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Commonwealth of Kentucky v. Latisha Vibbert

April 12, 2013

COMMONWEALTH OF KENTUCKY APPELLANT
v.
LATISHA VIBBERT
APPELLEE



APPEAL FROM BARREN CIRCUIT COURT HONORABLE PHIL PATTON, JUDGE ACTION NO. 11-CR-00338

The opinion of the court was delivered by: Dixon, Judge

RENDERED: APRIL 12, 2013; 10:00 A.M. TO BE PUBLISHED

OPINION

REVERSING AND REMANDING

BEFORE: CAPERTON, COMBS AND DIXON, JUDGES.

Appellant, the Commonwealth of Kentucky, appeals from an order of the Barren Circuit Court dismissing an indictment against Appellee, Latisha Vibbert, for first-degree possession of a controlled substance, a Class D felony. For the reasons set forth herein, we reverse and remand this matter for further proceedings.

Vibbert was arrested on August 3, 2011, and charged with possession of a controlled substance, methamphetamine. In September 2011, Vibbert and the Barren County Attorney negotiated an agreement pursuant to Kentucky Revised Statutes (KRS) 218A.14151, which was approved by the Barren District Court, whereby she would participate in the "You Turn Deferred Prosecution" program and, upon successful completion of the program, the possession charge would be dismissed. Nevertheless, on October 20, 2011, a Barren County Grand Jury indicted her for the same offense that resulted in the deferred prosecution in the district court. Vibbert thereafter filed a motion in the Barren Circuit Court to dismiss the indictment. The circuit court granted the motion, holding:

The agreement made by the Commonwealth in district court to defer prosecution and approved by the District Judge is binding on the Commonwealth. This Court is mindful of the provisions of House Bill 463 and the public policy established by the Kentucky General Assembly therein. The public policy of the Commonwealth is to address substance abuse issues sooner rather than later and deferred prosecution is part of that effort.

The Commonwealth thereafter appealed to this Court.

The Commonwealth argues on appeal that deferred prosecution as provided for in KRS 218A.14151 can only be entered into between a defendant and a Commonwealth's attorney, and is solely within the jurisdiction of the circuit court. Accordingly, it is the Commonwealth's position that since the district court herein had no authority to approve the agreement at issue, the subsequent indictment was appropriate. Vibbert responds that either a county or Commonwealth's attorney is authorized under KRS 218A.14151 to negotiate a deferred prosecution agreement, and that such is within the jurisdiction of the district court. Further, Vibbert maintains that public policy demands that the Commonwealth abide by the agreement it negotiated. We must disagree.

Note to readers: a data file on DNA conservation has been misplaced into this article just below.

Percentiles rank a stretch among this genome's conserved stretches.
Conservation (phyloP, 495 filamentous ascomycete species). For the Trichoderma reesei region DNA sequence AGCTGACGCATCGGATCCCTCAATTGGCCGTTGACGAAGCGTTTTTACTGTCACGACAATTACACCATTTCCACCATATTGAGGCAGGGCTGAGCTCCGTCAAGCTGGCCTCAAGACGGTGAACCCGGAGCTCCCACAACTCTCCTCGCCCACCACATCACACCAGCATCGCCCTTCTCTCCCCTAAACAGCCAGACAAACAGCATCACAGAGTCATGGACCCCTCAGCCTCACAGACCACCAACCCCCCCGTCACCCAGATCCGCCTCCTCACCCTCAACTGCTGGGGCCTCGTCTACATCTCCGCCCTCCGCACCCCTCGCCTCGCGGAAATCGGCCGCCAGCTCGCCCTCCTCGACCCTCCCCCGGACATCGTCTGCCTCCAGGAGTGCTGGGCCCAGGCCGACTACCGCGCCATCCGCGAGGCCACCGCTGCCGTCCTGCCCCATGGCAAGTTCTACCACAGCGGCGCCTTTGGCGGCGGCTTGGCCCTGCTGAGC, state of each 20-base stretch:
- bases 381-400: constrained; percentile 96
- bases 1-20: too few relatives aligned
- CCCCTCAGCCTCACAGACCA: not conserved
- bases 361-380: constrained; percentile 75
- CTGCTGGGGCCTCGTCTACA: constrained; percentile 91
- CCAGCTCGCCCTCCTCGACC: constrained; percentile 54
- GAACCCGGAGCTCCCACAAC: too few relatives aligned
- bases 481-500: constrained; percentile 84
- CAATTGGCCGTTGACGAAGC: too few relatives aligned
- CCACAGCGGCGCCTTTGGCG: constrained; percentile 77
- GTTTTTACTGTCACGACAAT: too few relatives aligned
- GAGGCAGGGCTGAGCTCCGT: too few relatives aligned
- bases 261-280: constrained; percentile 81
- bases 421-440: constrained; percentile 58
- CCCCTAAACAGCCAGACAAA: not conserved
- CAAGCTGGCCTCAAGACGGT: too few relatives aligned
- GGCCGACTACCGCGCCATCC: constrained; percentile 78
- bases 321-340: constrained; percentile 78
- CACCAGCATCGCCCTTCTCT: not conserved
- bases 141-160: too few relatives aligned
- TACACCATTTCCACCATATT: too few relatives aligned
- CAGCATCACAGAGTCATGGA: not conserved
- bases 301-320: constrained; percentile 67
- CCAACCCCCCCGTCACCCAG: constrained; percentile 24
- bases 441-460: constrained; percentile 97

As a preliminary matter, Vibbert argues that the Commonwealth did not raise the scope and authority of KRS 218A.14151 in the circuit court and, thus, has not preserved this issue for appellate review. However, whether the district court can approve a deferred prosecution agreement concerns subject matter jurisdiction. "[S]ince subject matter jurisdiction concerns the very nature and origins of a court's power "'to do anything at all[,]'" it "'cannot be born of waiver, consent or estoppel[,]'" and may be raised at any time." Hisle v. Lexington-- Fayette Urban County Government, 258 S.W.3d 422, 430-31 (Ky. App. 2008) (citations omitted). See also Commonwealth Health Corp. v. Croslin, 920 S.W.2d 46, 47 (Ky. 1996). Furthermore, it is well established that a judgment entered by a court without subject matter jurisdiction is void. Id. at 48.

KRS 218A.14151, enacted in 2011 as part of the Correction Reform Bill HB 463, provides:

(1) A defendant charged with his or her first or second offense under KRS 218A.1415 may enter a deferred prosecution program subject to the following provisions:

(a) The defendant requests deferred prosecution in writing on an application created under KRS ...


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